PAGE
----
CAKE-PANS. HEATING THE OVEN. DIRECTIONS FOR MIXING.
EXTRACTS. FROSTING. OTHER SUGGESTIONS.
A VERY delicate cake should be made of butter freed from salt. Wash it in very cold water, then press in a cloth till the moisture is out. "Cooking butter" is generally a rancid commodity, unfit for cooking in any shape. Those who use creamery for the table, can procure dairy butter several cents a pound cheaper that is good and sweet, and will do nicely for cooking. In fact, there are those who prefer it for the table. Butter for cake should be warmed sufficiently to soften it. Do not melt it, but set it in a warm room beforehand.
Fresh eggs are as essential as good butter. "A middling good egg' is generally a bad one. There are eggs, however, which smell agreeably, that will not make frosting, but will beat up light and sweet in a cake batter.
To separate the white and yolk of an egg, break the egg carefully into a dish. Then with the fingers pick the yolk up and remove to another dish, letting the white drip between the fingers. This is quicker than to divide the egg and pour the yolk from one half to the other.
In breaking eggs always break each one in a dish by itself, else by a little careless handling a poor one might be put with good ones, thus spoiling them all. Strain the beaten yolks for very nice cake. "Beat separately" means to beat the whites and yolks separately. The results are better than if beaten together.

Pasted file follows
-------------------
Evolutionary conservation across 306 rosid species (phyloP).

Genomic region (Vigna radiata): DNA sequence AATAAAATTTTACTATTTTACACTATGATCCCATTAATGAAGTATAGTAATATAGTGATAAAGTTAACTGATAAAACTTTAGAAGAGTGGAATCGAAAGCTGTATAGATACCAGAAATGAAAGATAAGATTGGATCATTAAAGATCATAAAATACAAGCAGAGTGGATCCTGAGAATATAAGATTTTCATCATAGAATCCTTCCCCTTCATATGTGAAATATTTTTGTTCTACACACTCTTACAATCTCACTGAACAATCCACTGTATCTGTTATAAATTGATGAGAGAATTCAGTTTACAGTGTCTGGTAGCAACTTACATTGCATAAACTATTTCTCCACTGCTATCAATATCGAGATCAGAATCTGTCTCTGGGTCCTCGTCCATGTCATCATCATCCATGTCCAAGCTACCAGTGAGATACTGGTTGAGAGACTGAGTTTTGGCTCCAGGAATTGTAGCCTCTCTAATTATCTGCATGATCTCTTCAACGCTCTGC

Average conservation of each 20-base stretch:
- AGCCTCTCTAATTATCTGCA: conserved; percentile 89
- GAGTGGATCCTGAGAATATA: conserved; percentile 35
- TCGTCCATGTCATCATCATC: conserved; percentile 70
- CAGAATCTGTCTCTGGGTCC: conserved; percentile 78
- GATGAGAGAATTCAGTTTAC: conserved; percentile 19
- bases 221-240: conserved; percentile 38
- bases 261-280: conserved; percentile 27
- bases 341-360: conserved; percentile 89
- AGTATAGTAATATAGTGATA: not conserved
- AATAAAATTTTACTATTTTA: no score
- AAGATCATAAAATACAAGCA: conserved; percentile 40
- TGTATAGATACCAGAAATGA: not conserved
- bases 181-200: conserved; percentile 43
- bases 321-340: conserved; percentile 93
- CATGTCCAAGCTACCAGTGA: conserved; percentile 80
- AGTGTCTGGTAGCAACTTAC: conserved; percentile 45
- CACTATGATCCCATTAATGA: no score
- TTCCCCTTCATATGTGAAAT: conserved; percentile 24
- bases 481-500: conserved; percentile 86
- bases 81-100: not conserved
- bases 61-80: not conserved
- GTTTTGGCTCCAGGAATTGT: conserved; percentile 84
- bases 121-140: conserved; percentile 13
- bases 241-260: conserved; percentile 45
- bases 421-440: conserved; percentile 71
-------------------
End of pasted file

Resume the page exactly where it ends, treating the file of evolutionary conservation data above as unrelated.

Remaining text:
The whites of eggs will beat up much better if the eggs are kept in cold water for an hour or more.
To beat the whites of eggs quickly, put in a pinch of salt. Salt cools and also freshens them.
Pulverized sugar is best for angel food, white sponge cake, and delicate cake; granulated sugar for layer cakes and white fruit cake; coffee crushed sugar, rolled and sifted, for pound cakes and rich cakes in general; for coffee cake and fruit cake, or any dark cake, use brown sugar.
See chapter on "BREAD."
Flour should always be sifted, and with it the baking powder or cream of tartar.
It is safer not to put in at once all of the flour a recipe calls for. If it stiffens the batter considerably, it may be necessary to leave out a small portion of it. Bake a little of the batter on a paper or a tin before filling the pans. It will take but a very few minutes, and may be the means of saving a nice cake.
In using fruit, dredge it with flour. Rub the stems off of raisins; cut with a small sharp knife or scissors to remove the seeds. For a light fruit cake cut in two only; for a black cake chop with a chopping-knife, but not so fine as to be pasty. For a black cake brown the flour. To cleanse currants, wash in several warm waters, drain through a colander until the water looks clear, then spread out to dry on a sieve or cloth. A very simple way to cleanse them for those who have a hydrant and a faucet is to make a little bag of double mosquito-netting. Put the currants in, tie the bag to the faucet, and let the water run slowly through until it runs clear. The currants will be found to be clean and the bottom of the bag will contain the sediment that is too coarse to run through.